The effortless lifestyle changes you can make to do your part for the climate – Mothership.SG

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As I wait in line for dabao (picked up) my food, my eyes fell on the S$0.20 surcharge on the takeaway container.

Curious about how takeaway costs add up, I did some quick calculations.

As it turns out, if you eat two meals every day for a year, that’s almost S$150! Now I know why I still can’t afford my own Netflix subscription.

And that doesn’t include the detrimental environmental costs of using and disposing of me at least 730 single-use containers in one year of my “dabao lifestyle”.

While I can’t avoid all the consumables and their costs without a major overhaul, I am motivated to find simpler alternative ways to recover my losses and do my part to fight climate change.

Here are some no-fuss and pocket-friendly climate measures I’ve tried and 10/10 would recommend:

No effort: Small house habits that add up

Start in familiar territory: your home.

From the comfort of your home, there are many small, and consequently overlooked, ways to save money and be eco-friendly.

For example, turning off electronic equipment when not in use, not leaving the faucet on or using a fan instead of air conditioning whenever possible.

You can even go a step further by using water-efficient and energy-efficient household appliances that save money in the long run and are more climate friendly.

Like takeaway containers, these little habits matter.

No effort: Reduce avoidable food waste

Food waste is one of the main drivers of climate change and for a food-loving country, a staggering amount of it goes to waste.

One effortless way to reduce food waste and save money is to buy groceries at the supermarket during your next grocery shopping trip.

These items are usually close to expiration or find slight imperfections, but they are perfectly worth consuming. FYI, the price is also much cheaper.

They can be easily found if you keep an eye on the label or the reduced part becomes clear.

Examples of reduced labels become evident on food products sold in local supermarkets.

How the appearance of the reduced part becomes clear.

No effort: Support local farmers

While we’re on the topic of food, let’s talk about local produce.

When you buy local produce, you get fresher ingredients while supporting local farmers.

Domestically grown food travels a much shorter distance from the local farm to you. Therefore, local produce lowers the carbon footprint and reduces food waste from spoilage or spoilage in transit.

Easily available in most major supermarkets, local produce bears the bright red “SG Fresh Produce” logo.

Wide variety of local produce from vegetables to eggs and fish. Image from Singapore Food Agency/FB.

Image from Singapore Food Agency/FB.

Effortless: Creative reuse of plastic packaging

Eliminating plastic packaging is simply not possible.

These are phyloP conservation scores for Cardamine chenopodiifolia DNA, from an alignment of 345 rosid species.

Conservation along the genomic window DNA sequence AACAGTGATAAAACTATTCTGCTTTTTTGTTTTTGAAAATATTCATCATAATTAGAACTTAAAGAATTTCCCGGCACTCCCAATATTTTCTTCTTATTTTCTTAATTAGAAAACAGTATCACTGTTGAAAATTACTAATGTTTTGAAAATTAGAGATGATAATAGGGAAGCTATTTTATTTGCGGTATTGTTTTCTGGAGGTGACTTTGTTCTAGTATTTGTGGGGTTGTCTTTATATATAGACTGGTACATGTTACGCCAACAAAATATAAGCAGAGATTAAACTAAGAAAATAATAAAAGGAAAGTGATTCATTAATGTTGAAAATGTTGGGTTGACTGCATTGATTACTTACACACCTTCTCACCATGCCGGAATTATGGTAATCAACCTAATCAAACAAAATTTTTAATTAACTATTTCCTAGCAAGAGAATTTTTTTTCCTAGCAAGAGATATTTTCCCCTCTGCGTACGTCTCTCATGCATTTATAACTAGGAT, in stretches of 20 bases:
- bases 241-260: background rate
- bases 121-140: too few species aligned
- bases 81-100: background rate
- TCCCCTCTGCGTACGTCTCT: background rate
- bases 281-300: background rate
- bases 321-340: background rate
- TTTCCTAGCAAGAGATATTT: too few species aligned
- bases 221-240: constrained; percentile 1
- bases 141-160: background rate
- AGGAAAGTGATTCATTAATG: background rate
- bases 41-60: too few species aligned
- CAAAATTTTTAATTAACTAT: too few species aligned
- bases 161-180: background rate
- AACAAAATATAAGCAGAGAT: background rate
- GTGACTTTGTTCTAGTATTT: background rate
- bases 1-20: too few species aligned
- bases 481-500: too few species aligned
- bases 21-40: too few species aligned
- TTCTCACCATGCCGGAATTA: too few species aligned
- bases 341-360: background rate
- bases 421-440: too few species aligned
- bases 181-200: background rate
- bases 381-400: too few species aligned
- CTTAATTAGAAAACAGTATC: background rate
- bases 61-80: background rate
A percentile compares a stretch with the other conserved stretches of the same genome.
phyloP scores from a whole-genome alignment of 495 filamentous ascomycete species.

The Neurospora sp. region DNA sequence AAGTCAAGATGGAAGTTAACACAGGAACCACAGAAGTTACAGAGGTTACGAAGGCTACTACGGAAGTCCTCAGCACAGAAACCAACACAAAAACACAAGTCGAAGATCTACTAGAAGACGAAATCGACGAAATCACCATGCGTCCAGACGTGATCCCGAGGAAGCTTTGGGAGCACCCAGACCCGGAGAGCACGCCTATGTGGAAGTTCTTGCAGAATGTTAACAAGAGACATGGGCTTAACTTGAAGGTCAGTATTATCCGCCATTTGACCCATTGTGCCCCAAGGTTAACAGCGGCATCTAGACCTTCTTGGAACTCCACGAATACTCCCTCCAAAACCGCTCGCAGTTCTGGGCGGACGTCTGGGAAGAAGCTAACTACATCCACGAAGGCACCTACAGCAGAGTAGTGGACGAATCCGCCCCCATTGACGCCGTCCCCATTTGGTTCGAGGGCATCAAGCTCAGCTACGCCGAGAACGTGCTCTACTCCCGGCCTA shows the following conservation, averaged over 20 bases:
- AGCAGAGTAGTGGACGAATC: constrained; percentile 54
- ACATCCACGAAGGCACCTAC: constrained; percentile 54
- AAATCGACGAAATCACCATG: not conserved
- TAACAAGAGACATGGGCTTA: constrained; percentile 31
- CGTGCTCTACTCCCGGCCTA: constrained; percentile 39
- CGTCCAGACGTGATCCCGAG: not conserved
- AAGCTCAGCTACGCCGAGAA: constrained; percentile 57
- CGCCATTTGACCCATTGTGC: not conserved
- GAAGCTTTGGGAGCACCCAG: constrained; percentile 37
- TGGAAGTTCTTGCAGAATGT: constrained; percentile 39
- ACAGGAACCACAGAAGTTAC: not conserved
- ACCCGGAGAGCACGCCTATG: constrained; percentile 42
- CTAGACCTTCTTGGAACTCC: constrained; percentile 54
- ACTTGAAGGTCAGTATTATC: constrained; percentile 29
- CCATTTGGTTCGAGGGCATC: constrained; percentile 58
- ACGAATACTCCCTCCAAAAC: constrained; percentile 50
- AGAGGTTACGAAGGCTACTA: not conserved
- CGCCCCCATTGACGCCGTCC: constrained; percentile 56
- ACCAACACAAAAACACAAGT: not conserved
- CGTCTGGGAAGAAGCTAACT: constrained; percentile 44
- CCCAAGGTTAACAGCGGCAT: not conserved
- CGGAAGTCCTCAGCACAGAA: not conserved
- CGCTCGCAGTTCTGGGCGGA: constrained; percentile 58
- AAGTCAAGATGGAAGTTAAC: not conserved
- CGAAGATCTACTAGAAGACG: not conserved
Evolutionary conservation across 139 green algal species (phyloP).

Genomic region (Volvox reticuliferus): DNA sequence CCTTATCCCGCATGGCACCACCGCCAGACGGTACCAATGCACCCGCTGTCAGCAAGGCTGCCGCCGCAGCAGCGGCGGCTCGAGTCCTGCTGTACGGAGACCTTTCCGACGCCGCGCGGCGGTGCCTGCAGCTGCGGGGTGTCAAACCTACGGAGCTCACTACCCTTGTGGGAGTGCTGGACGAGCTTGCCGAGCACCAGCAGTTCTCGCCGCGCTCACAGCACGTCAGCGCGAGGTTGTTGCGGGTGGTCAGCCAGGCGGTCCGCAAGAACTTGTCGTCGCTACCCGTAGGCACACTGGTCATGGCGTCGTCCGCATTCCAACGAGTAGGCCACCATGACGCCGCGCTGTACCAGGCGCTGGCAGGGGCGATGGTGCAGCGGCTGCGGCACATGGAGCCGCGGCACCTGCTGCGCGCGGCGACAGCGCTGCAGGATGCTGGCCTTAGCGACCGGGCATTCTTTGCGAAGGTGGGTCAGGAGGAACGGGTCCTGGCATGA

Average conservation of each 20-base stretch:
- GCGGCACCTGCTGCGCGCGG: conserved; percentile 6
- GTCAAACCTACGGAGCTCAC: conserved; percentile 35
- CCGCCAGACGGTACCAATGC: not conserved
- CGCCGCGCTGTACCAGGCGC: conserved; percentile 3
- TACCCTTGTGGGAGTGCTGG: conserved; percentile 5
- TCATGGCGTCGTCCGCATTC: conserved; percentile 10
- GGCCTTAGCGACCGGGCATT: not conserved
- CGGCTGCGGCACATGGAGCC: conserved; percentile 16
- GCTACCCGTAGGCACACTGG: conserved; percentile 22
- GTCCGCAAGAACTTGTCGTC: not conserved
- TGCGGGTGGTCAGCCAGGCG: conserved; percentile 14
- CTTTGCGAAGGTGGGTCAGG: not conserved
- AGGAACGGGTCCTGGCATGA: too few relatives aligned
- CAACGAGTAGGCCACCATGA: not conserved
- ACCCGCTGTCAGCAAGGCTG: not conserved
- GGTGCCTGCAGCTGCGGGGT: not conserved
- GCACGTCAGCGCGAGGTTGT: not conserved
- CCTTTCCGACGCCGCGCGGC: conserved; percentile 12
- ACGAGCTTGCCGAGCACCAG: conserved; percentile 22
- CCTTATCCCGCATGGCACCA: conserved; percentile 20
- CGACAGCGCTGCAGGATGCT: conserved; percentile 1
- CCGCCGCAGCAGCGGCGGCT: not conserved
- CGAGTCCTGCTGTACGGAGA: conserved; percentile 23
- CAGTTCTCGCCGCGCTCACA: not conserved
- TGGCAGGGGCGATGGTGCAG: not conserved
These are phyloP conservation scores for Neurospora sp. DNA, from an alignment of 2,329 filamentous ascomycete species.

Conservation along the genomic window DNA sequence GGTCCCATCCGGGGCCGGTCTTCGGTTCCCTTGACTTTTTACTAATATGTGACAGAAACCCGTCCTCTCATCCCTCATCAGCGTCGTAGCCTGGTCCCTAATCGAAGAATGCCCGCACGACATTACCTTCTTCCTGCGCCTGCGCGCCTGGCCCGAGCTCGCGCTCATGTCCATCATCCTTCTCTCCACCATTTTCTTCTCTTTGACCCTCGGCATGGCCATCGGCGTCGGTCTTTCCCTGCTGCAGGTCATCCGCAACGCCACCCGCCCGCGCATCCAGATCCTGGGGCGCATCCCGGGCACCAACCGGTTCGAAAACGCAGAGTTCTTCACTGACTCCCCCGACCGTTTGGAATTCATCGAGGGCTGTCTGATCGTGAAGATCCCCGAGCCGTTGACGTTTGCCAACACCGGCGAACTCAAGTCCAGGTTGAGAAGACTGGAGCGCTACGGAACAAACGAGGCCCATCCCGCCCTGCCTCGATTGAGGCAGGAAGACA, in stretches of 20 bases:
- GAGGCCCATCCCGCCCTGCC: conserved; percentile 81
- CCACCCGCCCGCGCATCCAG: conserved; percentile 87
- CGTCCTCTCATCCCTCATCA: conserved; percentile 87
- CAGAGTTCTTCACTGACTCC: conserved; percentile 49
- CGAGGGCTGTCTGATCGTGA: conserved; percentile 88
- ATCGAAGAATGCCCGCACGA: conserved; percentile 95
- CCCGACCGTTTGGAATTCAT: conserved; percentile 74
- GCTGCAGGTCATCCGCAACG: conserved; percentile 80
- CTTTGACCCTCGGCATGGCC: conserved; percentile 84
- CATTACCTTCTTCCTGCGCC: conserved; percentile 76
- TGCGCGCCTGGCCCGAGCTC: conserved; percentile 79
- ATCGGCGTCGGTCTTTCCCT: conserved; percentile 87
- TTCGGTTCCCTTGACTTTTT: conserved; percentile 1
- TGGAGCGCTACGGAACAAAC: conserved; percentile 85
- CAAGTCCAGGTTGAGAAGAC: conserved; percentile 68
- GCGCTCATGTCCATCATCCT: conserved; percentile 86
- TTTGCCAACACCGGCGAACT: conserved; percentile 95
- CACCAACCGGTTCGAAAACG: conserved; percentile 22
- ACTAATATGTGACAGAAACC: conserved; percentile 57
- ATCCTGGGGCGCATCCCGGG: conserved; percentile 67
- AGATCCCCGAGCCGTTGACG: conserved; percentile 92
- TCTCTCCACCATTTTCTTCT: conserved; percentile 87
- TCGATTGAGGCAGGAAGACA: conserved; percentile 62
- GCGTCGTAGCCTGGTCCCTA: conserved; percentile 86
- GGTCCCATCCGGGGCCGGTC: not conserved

The least that can be done is to avoid donating unnecessary plastic waste.

This can be done with a little creativity. For example, the reuse of plastic packaging.

For example, reusing instant noodle packs to pack or store midday snacks instead of sandwich bags.

Some plastic packaging even has a zip and can be reused as a Ziploc bag to store dry goods, or clothes after a workout.

Low effort: Repairing household appliances

Home appliances don’t work like they used to? Consider having it repaired with Repair Kopitiam before recycling or throwing it away.

Fix Kopitiam is a monthly initiative with a friendly community that repairs your household appliances and clothes for free, saving them from the fire pits of incineration plants.

Friendly teachers, free repairs and waste reduction, need I say more?

Sessions take place on the last Sunday of each month at Tampines, Jurong East, Pasir Ris, and Choa Chu Kang. All you have to do is register for a slot before heading down.

The little effort required to travel to the location, the tools behind it, is definitely worth your while.

Image from Kopitiam/FB Repair.

Climate Action Week has arrived

You don’t have to go to great lengths to do your part in the fight against climate change.

Like the example above, the collective effort of small actions, though imperfect, will add up.

And it’s never too late to start.

Organized by the Ministry of Sustainability and Environment, Climate Action Week is your chance to find out more about climate change and how you can do your part.

This year, Climate Action Week ran from July 12 to July 18, and involved more than 60 partners who organized more than 120 activities.

The public can look forward to a series of initial initiatives such as workshops, webinars, games and activities. You may be able to find lesser or no-effort climate action from this initiative!

Some examples are the game-based workshop on recycling by Environmental Statement and the opportunity to question climate scientists from the Singapore Earth Observatory.

In addition, prizes can be won when you track your climate action with the app susGain. SusGain is also committed to planting trees with every action tracked.

Find out more about Climate Action Week here.

Top image and all images by Fiona Tan, unless otherwise stated. The author of this article, sponsored by the Ministry of Sustainability and the Environment, regularly visits the reduced-to-clean sections of supermarkets in search of bargains.

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